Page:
When I poured my usual cup of coffee and picked up the newspaper this past January 1st, something seemed out of place.  Everything was the same as the year before, but felt odd.  We had a nice New Year's Eve with friends and family, the morning paper listed the college bowl games, the Rose Parade was on TV, but it wasn't right. I set it aside figuring that perhaps the realization that the holiday season was coming to a close was affecting my mood and set off to enjoy the paper. However, hours later after discussing with Donna, I discovered the answer.

This New Year felt different because despite all the fanfare, the year wouldn't be different from the one before. In four days treatment day at CHOP would reappear, the schedule would fill up with physical therapy appointments, and our usual trip to the grocery store would be another detailed process of finding the right proteins, studying whole wheat content in the bread, and trying to find snacks the girls could take to school and not get bugged for being health nuts.  On the calendar it was a New Year, but it was just a continuum of the days and months before.  Pompe was here to stay and the chance to wake up and get what we want wasn't possible.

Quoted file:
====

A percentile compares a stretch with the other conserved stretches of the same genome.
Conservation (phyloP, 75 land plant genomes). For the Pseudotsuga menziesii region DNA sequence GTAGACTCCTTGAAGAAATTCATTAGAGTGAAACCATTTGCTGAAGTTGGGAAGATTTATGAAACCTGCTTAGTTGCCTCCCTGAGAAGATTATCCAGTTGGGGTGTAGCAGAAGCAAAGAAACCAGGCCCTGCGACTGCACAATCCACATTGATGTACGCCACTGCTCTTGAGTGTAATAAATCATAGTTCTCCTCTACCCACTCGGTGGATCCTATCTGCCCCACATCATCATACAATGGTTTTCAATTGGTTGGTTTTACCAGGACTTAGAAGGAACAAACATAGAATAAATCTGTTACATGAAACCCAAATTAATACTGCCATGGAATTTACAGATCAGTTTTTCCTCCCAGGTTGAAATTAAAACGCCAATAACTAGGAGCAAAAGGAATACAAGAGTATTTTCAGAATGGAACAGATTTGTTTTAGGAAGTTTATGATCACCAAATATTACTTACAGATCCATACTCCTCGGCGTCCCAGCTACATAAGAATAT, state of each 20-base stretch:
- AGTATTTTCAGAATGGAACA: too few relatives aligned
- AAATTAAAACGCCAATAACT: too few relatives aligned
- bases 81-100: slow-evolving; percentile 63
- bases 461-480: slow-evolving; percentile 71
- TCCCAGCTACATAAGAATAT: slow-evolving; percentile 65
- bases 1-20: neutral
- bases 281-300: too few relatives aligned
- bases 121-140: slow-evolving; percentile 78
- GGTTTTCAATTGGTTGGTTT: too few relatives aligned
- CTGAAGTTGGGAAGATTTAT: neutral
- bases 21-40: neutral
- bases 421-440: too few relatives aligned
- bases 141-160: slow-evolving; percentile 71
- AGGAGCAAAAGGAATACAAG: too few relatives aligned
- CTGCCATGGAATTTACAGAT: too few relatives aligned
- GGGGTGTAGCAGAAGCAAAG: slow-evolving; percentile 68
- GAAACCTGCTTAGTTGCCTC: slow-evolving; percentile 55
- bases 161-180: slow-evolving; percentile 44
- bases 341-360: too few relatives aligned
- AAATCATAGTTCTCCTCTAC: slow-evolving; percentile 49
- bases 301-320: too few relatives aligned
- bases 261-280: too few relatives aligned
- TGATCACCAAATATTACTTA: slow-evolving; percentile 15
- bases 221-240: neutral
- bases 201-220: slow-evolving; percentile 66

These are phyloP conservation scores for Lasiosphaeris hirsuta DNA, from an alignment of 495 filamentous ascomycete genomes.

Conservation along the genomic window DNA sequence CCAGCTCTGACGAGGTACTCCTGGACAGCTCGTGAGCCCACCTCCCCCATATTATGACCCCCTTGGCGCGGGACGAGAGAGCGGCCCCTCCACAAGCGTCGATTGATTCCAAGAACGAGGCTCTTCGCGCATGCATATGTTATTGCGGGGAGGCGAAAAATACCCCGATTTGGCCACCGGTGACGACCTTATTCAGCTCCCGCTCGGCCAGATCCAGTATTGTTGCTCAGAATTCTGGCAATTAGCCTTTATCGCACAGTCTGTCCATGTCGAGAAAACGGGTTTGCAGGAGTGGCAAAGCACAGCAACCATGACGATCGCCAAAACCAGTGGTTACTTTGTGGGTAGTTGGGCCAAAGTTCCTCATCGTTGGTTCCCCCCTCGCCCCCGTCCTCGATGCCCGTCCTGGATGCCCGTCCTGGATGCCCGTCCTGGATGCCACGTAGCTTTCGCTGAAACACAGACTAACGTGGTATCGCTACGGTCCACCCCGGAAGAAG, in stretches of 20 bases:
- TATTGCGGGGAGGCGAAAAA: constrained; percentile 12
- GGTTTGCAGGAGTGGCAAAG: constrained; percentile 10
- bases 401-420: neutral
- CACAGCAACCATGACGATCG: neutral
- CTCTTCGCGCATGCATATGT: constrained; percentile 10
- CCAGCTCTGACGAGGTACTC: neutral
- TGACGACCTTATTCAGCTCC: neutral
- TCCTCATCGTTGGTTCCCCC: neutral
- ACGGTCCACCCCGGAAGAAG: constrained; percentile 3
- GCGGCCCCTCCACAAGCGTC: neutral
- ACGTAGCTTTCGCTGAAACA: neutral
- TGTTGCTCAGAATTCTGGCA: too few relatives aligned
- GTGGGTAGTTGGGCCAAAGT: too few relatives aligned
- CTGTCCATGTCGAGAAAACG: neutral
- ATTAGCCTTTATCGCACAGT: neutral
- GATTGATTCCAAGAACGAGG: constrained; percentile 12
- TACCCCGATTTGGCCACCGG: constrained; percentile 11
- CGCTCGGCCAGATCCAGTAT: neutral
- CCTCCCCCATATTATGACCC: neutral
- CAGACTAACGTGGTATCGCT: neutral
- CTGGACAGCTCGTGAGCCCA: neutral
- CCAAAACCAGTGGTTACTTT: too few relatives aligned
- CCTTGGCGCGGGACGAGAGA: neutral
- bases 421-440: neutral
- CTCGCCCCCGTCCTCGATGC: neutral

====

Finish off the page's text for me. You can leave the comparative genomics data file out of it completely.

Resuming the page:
One challenge with rare diseases is connecting to others who share your experience. We have made some great connections over Facebook, but as there are only a few hundred Pompe patients in the US, most are miles and miles away, preventing face to face meetings.  Don't get me wrong, every day I am humbled by the love and support we receive from our friends and family far and wide.  However, once in a while it would be nice to shake a hand, look into someone's eyes, and share your hopes and fears with another who understands.